# What is the uncertainty principle?

Derived from the work of German theoretical physicist Werner Heisenberg, the Heisenberg Uncertainty Principle postulates that, given a particle such as an electron, one can know its position without knowing its momentum, and one can know its momentum without knowing its position, but not both at the same time.

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The uncertainty principle, formulated by Werner Heisenberg in 1927, states that it is impossible to simultaneously know both the exact position and the exact momentum of a particle with absolute precision. In other words, the more precisely one property (such as position) is measured, the less precisely the other property (such as momentum) can be known, and vice versa. Mathematically, the uncertainty principle is often expressed as:

[ \Delta x \Delta p \geq \frac{\hbar}{2} ]

Where:

- ( \Delta x ) is the uncertainty in position,
- ( \Delta p ) is the uncertainty in momentum,
- ( \hbar ) is the reduced Planck constant (( 1.0545718 \times 10^{-34} , \text{m}^2 \cdot \text{kg/s} )).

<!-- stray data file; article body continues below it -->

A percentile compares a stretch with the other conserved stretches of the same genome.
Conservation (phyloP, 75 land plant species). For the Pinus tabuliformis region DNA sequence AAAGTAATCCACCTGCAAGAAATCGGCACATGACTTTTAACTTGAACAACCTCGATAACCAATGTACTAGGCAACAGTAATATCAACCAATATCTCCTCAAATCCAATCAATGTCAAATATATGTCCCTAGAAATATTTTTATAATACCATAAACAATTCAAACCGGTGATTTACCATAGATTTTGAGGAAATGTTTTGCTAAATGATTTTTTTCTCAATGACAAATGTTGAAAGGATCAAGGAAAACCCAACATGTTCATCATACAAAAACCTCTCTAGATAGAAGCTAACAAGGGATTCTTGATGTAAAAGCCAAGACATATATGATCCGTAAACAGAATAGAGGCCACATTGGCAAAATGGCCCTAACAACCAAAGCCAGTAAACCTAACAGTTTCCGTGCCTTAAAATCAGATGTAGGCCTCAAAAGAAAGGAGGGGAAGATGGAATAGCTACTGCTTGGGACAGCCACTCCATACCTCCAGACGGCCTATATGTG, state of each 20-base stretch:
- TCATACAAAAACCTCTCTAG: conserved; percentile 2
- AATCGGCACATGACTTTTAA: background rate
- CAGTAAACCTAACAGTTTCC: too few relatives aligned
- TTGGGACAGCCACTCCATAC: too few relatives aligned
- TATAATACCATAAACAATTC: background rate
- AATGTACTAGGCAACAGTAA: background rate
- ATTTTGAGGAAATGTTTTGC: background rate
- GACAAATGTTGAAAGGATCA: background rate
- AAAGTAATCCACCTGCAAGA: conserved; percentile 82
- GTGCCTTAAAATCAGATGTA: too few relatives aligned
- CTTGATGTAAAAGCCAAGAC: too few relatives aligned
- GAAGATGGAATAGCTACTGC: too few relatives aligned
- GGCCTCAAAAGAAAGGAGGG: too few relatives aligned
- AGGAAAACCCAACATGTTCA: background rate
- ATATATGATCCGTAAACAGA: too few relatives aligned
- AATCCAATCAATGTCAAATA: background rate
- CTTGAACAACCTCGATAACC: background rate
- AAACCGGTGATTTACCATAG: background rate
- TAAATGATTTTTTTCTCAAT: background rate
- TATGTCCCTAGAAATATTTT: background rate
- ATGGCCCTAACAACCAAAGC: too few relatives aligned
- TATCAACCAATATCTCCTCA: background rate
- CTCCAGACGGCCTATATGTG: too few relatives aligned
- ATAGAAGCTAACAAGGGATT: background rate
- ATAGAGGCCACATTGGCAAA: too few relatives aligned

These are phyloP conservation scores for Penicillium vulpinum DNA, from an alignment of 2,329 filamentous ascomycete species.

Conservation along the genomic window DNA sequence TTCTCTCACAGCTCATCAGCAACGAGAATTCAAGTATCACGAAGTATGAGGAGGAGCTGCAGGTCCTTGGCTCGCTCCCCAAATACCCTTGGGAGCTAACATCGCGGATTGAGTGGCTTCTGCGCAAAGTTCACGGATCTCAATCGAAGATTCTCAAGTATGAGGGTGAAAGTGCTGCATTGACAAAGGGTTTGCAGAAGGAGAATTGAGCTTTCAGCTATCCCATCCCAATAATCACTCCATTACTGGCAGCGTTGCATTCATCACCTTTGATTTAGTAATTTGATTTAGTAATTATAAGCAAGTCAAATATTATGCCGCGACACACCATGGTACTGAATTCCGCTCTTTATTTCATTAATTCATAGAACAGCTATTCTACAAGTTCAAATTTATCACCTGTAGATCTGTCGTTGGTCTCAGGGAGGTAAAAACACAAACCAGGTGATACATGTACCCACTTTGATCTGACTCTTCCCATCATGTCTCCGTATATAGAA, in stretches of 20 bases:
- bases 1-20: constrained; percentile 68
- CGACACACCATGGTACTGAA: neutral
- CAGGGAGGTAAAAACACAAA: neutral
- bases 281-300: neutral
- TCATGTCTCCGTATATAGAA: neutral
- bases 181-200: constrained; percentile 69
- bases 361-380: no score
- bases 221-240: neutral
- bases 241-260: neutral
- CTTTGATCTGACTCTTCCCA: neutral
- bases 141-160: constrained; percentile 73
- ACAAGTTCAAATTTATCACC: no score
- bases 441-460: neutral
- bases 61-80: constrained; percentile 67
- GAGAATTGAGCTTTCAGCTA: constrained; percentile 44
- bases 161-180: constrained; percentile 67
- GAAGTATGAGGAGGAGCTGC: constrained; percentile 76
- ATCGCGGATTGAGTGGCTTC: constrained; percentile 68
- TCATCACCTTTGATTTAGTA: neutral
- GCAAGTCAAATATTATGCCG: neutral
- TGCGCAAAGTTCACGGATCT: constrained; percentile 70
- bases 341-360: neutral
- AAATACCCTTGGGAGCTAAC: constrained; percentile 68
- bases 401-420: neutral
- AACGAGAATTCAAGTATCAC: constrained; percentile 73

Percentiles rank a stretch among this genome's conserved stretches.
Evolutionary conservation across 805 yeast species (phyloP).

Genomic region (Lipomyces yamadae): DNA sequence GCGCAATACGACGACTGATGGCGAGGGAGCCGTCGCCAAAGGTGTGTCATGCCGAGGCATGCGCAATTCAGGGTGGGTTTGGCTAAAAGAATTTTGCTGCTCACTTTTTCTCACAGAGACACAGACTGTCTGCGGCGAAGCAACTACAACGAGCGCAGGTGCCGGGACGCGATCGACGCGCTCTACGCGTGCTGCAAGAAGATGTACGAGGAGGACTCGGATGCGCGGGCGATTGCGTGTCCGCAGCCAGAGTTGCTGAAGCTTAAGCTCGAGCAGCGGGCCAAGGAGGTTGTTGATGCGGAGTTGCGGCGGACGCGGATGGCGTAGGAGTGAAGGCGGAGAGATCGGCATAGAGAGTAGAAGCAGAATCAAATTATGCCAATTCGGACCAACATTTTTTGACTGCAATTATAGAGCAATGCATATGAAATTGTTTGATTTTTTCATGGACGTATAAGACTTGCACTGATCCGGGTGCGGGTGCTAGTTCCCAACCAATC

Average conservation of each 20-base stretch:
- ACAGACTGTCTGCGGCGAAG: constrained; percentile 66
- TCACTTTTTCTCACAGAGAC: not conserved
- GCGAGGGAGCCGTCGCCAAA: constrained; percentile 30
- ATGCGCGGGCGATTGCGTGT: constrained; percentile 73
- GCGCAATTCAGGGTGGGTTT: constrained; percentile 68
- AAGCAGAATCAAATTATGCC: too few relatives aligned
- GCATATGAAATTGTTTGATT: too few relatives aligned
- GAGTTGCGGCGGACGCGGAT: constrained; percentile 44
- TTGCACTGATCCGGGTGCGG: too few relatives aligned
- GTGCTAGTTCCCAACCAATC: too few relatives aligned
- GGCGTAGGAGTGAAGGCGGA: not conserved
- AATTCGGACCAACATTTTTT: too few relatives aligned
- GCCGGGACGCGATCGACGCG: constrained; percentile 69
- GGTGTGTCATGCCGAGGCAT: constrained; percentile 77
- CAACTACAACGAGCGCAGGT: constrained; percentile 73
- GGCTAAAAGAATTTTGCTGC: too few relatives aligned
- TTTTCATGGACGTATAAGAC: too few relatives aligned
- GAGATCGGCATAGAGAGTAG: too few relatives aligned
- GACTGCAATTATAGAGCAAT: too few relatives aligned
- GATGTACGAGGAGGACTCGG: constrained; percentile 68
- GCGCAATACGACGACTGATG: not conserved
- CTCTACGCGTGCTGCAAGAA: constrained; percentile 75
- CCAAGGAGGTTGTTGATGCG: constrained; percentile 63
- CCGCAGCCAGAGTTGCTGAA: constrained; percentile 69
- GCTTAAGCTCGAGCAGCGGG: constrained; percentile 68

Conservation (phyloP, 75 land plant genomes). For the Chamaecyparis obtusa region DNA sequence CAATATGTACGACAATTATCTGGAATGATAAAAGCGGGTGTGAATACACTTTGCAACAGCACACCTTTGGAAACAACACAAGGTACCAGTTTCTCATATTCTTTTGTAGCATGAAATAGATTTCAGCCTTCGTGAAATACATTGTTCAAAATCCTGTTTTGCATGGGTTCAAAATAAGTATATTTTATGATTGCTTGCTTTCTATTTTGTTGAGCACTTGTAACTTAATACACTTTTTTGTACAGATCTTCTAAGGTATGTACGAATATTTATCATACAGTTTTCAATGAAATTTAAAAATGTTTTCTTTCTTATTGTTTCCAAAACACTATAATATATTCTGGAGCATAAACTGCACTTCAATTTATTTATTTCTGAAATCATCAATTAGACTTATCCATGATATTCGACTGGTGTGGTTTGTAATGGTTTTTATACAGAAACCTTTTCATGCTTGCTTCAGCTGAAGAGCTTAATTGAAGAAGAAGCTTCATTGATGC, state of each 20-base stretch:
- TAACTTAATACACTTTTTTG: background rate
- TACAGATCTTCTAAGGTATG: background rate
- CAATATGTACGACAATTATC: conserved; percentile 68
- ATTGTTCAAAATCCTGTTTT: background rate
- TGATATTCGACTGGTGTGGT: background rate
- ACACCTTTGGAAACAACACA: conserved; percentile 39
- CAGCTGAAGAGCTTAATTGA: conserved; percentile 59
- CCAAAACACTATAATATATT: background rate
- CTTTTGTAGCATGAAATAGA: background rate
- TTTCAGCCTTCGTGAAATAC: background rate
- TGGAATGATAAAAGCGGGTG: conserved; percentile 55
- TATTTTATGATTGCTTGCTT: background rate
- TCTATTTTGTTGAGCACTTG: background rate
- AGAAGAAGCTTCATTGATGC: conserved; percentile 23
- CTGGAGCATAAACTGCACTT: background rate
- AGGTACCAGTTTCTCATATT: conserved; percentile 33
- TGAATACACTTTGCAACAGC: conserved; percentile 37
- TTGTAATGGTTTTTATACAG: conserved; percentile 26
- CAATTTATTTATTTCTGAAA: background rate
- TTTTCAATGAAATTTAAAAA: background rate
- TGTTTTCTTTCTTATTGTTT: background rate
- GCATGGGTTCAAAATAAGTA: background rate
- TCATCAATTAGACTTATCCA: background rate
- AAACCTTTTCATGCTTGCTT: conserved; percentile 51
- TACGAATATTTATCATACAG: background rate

This principle has profound implications for the behavior of particles at the quantum level and underlies many aspects of quantum mechanics, including wave-particle duality and the probabilistic nature of quantum systems.

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When evaluating a one-sided limit, you need to be careful when a quantity is approaching zero since its sign is different depending on which way it is approaching zero from. Let us look at some examples.

When evaluating a one-sided limit, you need to be careful when a quantity is approaching zero since its sign is different depending on which way it is approaching zero from. Let us look at some examples.

When evaluating a one-sided limit, you need to be careful when a quantity is approaching zero since its sign is different depending on which way it is approaching zero from. Let us look at some examples.

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